Wild horse advocates improve the range for everyone | CraigDailyPress.com

Wild horse advocates improve the range for everyone

A bachelor stallion looks fit after a summer of grazing in Sand Wash Basin.
Sasha Nelson

— Wild horses living in Sand Wash Basin are safer after two truckloads of old, rusty wire was removed from an abandoned corral by volunteers attending the Great Escape Mustang Sanctuary’s on-range Sand Wash Advocacy Team’s third annual rendezvous on Saturday.

The 157,730-acre Sand Wash herd management area is located 45 miles west of Craig in the Sand Wash Basin and is one of four wild horse herd management areas in the state.

The Great Escape Mustang Sanctuary is a non-profit that works with the Bureau of Land Management to bring education and awareness about Spanish and American mustangs and burros, to support wild horses on the range and provide training, adoptions and sanctuary, particularly to the horses of Sand Wash Basin.

The Sand Wash Advocacy Team is an on-the-range project of the Great Escape Mustang Sanctuary and was formed in 2012. The all-volunteer group works on herd documentation, population and range management.

Wire removal has become an annual tradition started after a beloved Sand Wash stallion, called Greasewood, by the group, was entangled in wire sustaining an injury that required the horse to be killed, according to Stella Trueblood, who is a program manager for the advocacy team.

In past years the group has removed over 700 pounds of old wire. The wire removed this year has yet to be weighed.

“This is a bigger group than last year,” said Shawn Stoeher, an advocacy member who helps with herd photo identification. “There are people here from Texas, Missouri, Canada; it’s really cool to see people in from all over.”

The group of about 50 people also assisted BLM in adding a brochure box at one of the informational kiosks in the basin and they attempted, but were unsuccessful, at herding recently escaped horses back into the fenced management area.

The day included a geology and archeology field lecture by BLM Little Snake Field Office field archeologist Gary Collins who spoke about stromatolites and chert mines unique to the area. The event also included opportunities to view wild horses and ended with a barbecue.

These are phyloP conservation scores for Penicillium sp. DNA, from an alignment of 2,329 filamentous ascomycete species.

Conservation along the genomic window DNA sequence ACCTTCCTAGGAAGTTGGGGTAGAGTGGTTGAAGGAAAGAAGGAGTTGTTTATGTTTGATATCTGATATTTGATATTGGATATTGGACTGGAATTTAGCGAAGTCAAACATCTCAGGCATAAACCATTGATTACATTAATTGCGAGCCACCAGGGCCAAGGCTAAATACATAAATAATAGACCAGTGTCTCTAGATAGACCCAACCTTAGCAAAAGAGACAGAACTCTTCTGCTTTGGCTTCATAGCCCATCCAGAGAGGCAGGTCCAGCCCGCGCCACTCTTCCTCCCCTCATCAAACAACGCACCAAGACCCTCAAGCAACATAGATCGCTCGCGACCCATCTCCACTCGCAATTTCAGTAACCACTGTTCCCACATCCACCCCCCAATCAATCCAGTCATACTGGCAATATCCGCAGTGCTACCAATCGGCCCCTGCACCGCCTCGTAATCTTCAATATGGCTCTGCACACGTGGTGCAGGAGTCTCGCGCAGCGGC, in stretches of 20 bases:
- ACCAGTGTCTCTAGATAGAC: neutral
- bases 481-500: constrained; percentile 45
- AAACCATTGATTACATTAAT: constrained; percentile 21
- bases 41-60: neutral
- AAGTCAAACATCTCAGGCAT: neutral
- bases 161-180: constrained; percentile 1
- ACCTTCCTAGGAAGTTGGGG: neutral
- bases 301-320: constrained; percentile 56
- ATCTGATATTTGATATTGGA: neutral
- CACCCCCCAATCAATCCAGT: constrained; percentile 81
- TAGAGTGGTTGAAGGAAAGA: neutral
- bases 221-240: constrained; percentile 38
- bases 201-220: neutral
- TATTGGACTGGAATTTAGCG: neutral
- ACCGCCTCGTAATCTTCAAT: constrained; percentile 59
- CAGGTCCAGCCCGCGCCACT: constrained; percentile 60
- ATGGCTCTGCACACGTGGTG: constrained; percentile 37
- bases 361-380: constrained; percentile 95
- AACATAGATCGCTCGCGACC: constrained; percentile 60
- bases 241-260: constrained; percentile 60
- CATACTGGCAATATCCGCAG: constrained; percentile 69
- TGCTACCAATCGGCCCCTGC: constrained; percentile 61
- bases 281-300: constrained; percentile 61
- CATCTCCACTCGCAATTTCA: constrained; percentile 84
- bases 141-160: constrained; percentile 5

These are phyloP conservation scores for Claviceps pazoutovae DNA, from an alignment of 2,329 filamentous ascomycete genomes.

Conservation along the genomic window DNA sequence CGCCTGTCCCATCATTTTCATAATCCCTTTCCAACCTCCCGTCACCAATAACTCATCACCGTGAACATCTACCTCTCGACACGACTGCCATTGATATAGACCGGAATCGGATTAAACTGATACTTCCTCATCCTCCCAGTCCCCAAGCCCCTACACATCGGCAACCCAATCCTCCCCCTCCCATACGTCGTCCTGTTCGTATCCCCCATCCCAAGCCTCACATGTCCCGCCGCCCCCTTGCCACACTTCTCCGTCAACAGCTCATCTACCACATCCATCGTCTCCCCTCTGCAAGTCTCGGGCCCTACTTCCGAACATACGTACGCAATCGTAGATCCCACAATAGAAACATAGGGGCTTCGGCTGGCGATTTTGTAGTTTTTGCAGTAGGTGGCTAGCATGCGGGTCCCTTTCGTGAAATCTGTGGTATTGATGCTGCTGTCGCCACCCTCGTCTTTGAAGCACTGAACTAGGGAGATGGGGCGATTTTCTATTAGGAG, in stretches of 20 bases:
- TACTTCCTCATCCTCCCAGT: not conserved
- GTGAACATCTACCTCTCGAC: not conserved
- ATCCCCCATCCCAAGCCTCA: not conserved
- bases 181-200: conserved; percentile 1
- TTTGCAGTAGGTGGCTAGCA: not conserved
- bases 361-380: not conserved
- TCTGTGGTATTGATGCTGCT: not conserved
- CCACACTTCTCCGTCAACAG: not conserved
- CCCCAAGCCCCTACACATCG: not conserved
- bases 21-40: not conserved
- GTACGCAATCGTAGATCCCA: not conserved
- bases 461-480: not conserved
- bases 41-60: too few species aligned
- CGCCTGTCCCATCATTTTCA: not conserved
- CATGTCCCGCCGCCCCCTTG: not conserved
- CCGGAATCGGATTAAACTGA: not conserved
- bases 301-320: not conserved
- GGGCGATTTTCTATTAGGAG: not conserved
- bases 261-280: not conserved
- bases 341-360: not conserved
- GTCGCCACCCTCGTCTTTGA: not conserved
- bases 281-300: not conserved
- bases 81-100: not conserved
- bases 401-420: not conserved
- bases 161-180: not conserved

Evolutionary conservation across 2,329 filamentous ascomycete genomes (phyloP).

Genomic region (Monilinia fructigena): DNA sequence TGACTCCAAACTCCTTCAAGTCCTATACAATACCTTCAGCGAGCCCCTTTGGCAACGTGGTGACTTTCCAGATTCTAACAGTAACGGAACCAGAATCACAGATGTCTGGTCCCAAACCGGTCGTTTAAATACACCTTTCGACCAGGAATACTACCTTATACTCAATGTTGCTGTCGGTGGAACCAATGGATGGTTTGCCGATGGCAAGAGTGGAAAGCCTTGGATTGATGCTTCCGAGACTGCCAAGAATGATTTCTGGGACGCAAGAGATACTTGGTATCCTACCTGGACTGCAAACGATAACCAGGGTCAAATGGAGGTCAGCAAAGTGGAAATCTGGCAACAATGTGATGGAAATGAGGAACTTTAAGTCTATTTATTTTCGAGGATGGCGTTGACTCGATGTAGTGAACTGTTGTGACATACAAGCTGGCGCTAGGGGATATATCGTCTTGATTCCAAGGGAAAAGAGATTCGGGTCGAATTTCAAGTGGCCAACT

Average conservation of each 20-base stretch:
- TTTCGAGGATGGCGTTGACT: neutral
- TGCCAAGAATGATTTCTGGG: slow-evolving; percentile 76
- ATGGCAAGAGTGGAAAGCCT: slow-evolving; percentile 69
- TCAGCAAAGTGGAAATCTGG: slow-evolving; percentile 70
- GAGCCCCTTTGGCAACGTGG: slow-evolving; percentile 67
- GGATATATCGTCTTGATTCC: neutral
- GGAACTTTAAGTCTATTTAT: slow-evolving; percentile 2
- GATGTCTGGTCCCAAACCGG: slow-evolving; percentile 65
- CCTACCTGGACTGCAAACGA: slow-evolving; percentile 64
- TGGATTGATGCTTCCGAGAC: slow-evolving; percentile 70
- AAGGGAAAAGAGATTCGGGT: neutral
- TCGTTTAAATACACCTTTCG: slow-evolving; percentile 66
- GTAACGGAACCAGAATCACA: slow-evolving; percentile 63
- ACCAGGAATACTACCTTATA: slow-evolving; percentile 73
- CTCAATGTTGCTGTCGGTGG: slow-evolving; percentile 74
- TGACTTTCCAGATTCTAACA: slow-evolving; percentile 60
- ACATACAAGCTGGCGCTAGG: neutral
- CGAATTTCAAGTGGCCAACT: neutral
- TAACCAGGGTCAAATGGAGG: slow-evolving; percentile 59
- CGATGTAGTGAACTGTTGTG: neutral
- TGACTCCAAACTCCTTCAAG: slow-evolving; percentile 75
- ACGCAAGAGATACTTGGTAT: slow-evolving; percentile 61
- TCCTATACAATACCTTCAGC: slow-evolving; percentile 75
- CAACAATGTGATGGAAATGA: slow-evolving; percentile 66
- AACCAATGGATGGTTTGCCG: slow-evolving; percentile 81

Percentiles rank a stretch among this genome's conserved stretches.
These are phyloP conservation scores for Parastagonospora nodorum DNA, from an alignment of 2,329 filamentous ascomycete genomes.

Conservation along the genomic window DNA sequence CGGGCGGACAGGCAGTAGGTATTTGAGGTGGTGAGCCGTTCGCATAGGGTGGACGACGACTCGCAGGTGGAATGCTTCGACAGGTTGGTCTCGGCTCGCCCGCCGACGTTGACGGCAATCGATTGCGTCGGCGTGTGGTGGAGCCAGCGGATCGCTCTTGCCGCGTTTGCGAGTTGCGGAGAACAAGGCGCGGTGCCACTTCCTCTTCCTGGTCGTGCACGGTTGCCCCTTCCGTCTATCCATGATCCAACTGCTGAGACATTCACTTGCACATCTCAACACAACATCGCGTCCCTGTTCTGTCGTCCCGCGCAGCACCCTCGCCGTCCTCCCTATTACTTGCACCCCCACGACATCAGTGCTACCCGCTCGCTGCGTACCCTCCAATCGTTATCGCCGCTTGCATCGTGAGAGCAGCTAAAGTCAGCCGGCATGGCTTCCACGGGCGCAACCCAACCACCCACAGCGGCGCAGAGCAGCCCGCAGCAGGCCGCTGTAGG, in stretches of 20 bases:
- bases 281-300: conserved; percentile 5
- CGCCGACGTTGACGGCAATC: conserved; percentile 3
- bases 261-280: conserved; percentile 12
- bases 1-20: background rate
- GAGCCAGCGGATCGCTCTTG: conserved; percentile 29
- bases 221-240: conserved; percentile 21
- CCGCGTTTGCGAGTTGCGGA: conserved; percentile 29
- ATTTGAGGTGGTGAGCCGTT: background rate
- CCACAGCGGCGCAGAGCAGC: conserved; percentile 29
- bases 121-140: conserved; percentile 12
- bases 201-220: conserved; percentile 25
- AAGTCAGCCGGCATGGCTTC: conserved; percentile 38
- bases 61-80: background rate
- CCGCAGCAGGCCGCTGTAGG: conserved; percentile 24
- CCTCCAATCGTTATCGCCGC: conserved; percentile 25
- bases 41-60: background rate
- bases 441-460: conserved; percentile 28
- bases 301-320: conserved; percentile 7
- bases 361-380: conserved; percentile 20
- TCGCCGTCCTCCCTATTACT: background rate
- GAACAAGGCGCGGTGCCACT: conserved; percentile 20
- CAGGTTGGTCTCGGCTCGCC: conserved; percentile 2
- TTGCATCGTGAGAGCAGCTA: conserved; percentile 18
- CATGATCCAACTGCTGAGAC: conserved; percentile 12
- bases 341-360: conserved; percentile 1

“We started coming for the horses, but there’s so much more. It’s fascinating,” Trueblood said.

The group plans to fix cut fence and repair water springs in the coming months.

Over 560 horses live in the area, well over the 360 horse limit for the approved appropriate management level, according to BLM’s 2015 wild horse census.

The advocacy team assists with population control by carefully tracking the mares and administering Porcine Zona Pellucida (PZP), an immunocontraceptive, non-hormonal, vaccine that is delivered intramuscularly, using a dart shot into mares annually, as a reversible form of birth control.

“When we formed we realized we would have to work with BLM,” said Aleta Wolf, with the Sand Wash Advocacy Team. “They are designated by the Federal Government to manage the horses, so we really couldn’t do the work without them.”

The collaborative partnership model is one that BLM encourages.

“The BLM is really fortunate to have a partnership with the group,” said Gina Robison, outdoor recreation planner for the BLM Little Snake Field Office in Craig. “Their passion and dedication shows in all the volunteer hours they have contributed over the past few years through such tasks as darting and education, and much more.”

She reminds visitors to Sand Wash Basin to respect the horses by viewing them from a distance, not chasing them and not camping at or near critical water sources.

“We are trying to keep the wild horses wild,” Stoehr said.

Contact Sasha Nelson at 970-875-1794 or snelson@CraigDailyPress.com or follow her on Twitter @CDP_Education.

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